Chapter

The Glyndŵr Rebellion and its Aftermath

Glanmor Williams

in Renewal and Reformation

Published in print January 1993 | ISBN: 9780192852779
Published online October 2011 | e-ISBN: 9780191670558 | DOI: http://dx.doi.org/10.1093/acprof:oso/9780192852779.003.0001

Series: History of Wales

The Glyndŵr Rebellion and its Aftermath

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In the 1390s, a decade before Owain Glyndŵr uprising, law and order had been deteriorating in Wales as well as dissatisfaction growing among the populace. However, the rebellion was a failure. This chapter discusses the consequences of the Glyndŵr Rebellion. The most destructive and long-lasting effect, experienced in the border districts of England and Wales, were its appalling economic and social endpoints. The rebellion brought long years of warfare which, economically was a much a greater evil than plague. All of Wales experienced the ravages caused by the rebellion and the efforts to suppress it. When the rebellion was at its height, economic life was so disrupted and the administration of county and lordship was so paralyzed that no revenues could be raised or courts conducted in many districts. The most consequential effect was the way in which it drastically speeded up changes that had long been in progress.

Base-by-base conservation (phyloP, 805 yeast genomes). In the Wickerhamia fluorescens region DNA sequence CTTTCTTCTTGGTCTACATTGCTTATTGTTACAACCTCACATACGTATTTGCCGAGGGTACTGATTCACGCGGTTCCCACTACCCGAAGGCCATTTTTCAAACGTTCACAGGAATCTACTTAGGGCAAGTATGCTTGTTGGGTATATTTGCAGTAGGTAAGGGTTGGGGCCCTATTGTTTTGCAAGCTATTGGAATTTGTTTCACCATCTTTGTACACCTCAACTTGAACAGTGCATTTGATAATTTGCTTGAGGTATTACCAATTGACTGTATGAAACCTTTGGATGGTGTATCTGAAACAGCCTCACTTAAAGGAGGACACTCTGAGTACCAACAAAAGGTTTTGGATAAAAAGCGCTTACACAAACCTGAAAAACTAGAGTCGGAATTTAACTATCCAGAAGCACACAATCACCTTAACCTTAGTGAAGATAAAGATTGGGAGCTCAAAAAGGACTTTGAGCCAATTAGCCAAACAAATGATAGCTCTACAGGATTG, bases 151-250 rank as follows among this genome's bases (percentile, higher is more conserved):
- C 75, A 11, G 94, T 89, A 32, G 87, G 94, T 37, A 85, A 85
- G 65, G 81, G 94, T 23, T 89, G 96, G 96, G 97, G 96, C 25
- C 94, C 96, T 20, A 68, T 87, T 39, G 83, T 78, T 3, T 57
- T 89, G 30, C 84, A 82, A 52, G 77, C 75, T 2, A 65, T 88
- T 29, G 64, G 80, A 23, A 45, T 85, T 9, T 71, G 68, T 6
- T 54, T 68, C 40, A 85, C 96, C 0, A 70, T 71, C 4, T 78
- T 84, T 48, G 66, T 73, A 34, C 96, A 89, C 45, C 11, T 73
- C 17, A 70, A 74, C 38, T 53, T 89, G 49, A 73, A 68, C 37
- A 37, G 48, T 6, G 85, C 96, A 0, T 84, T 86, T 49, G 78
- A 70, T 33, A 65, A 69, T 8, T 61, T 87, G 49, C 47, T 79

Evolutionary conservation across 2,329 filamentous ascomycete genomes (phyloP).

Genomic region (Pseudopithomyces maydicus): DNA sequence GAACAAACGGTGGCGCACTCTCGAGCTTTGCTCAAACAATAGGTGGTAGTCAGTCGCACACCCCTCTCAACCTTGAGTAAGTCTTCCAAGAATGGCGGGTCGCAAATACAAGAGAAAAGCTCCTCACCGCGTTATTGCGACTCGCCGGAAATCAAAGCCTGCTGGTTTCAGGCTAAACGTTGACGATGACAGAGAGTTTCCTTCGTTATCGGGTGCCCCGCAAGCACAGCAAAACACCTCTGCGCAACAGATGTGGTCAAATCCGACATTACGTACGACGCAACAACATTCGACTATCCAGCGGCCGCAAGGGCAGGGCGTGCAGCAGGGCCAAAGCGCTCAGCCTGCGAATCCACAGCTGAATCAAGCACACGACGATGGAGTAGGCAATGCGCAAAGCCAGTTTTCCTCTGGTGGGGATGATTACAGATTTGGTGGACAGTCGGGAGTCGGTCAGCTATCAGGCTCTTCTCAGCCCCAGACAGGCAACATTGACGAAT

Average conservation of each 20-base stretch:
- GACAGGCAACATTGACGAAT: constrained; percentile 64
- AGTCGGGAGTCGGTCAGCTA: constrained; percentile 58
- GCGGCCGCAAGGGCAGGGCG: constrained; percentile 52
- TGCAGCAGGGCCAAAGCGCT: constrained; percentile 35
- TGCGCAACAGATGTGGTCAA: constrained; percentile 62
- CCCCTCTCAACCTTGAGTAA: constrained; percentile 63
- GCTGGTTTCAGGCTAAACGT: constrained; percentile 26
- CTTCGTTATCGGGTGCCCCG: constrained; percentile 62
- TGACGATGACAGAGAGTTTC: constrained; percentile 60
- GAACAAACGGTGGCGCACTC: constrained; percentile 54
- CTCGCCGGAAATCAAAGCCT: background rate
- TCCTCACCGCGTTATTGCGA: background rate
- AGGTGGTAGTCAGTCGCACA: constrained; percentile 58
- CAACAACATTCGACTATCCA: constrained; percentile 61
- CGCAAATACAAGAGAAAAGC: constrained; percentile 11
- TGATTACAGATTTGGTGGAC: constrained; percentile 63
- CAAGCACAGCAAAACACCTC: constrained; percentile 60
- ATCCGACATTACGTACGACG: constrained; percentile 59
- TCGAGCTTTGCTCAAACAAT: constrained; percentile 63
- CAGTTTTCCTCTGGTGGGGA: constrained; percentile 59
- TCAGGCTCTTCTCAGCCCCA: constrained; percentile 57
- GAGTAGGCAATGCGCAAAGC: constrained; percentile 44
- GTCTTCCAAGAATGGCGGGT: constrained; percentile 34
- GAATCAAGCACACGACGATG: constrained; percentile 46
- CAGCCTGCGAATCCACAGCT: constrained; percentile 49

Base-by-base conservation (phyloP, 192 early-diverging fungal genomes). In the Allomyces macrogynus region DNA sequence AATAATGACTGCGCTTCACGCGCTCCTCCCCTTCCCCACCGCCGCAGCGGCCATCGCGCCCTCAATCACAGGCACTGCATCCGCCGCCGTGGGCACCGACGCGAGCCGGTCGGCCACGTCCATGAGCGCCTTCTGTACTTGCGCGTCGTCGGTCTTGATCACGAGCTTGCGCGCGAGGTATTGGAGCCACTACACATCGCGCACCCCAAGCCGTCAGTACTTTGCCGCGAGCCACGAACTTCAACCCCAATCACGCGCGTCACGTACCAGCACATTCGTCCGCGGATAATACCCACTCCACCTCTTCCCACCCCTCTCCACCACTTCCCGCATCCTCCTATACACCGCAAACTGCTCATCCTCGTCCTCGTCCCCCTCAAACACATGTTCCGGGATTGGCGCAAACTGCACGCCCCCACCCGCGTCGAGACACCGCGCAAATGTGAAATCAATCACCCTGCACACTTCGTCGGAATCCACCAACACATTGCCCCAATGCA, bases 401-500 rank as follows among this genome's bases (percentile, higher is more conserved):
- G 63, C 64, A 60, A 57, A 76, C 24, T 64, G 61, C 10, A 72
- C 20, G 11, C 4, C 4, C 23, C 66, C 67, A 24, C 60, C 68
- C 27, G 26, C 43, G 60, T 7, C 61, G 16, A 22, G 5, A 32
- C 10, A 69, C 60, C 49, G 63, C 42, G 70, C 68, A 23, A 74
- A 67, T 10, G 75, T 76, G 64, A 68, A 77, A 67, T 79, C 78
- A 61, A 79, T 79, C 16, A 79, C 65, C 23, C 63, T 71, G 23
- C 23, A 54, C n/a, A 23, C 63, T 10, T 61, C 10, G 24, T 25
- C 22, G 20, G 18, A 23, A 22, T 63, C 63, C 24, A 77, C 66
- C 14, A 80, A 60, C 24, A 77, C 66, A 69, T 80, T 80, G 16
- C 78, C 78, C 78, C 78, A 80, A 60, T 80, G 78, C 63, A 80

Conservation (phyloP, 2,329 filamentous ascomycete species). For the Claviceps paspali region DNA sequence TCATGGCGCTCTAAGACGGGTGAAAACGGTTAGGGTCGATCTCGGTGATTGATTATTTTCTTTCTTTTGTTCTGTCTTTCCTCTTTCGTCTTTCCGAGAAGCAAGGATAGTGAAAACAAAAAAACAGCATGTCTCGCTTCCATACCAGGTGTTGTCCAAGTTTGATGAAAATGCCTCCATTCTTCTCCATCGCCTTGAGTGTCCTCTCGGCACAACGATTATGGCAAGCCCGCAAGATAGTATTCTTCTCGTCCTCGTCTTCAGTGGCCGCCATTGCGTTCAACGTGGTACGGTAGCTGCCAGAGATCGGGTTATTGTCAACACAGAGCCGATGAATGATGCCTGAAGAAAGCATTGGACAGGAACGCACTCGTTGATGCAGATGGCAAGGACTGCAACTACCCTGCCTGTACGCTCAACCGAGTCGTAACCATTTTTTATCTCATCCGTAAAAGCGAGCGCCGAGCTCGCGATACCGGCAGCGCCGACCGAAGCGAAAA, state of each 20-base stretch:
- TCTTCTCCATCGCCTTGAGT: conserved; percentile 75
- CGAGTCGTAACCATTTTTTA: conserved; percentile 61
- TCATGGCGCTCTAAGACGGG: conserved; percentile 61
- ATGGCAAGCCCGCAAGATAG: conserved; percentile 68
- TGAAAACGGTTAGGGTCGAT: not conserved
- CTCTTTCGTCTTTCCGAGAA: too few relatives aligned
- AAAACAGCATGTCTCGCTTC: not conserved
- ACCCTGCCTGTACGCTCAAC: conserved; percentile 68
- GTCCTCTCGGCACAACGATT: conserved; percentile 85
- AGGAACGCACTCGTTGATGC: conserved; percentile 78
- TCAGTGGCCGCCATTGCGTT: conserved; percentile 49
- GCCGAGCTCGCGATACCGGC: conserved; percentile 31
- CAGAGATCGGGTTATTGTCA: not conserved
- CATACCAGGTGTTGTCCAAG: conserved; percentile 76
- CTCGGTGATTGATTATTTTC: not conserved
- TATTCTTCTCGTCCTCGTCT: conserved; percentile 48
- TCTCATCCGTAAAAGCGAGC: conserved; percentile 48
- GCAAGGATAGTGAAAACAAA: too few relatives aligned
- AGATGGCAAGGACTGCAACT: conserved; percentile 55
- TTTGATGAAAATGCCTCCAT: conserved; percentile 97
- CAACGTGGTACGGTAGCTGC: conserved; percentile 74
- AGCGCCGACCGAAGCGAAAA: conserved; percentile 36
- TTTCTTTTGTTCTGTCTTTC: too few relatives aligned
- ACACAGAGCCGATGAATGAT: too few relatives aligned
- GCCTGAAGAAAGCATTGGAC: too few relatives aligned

Keywords: Owain Glyndŵr; Wales; Glyndŵr Rebellion; economy; warfare; economic life; lordship; districts; revenues

Chapter.  13666 words. 

Subjects: Early Modern History (1500 to 1700)

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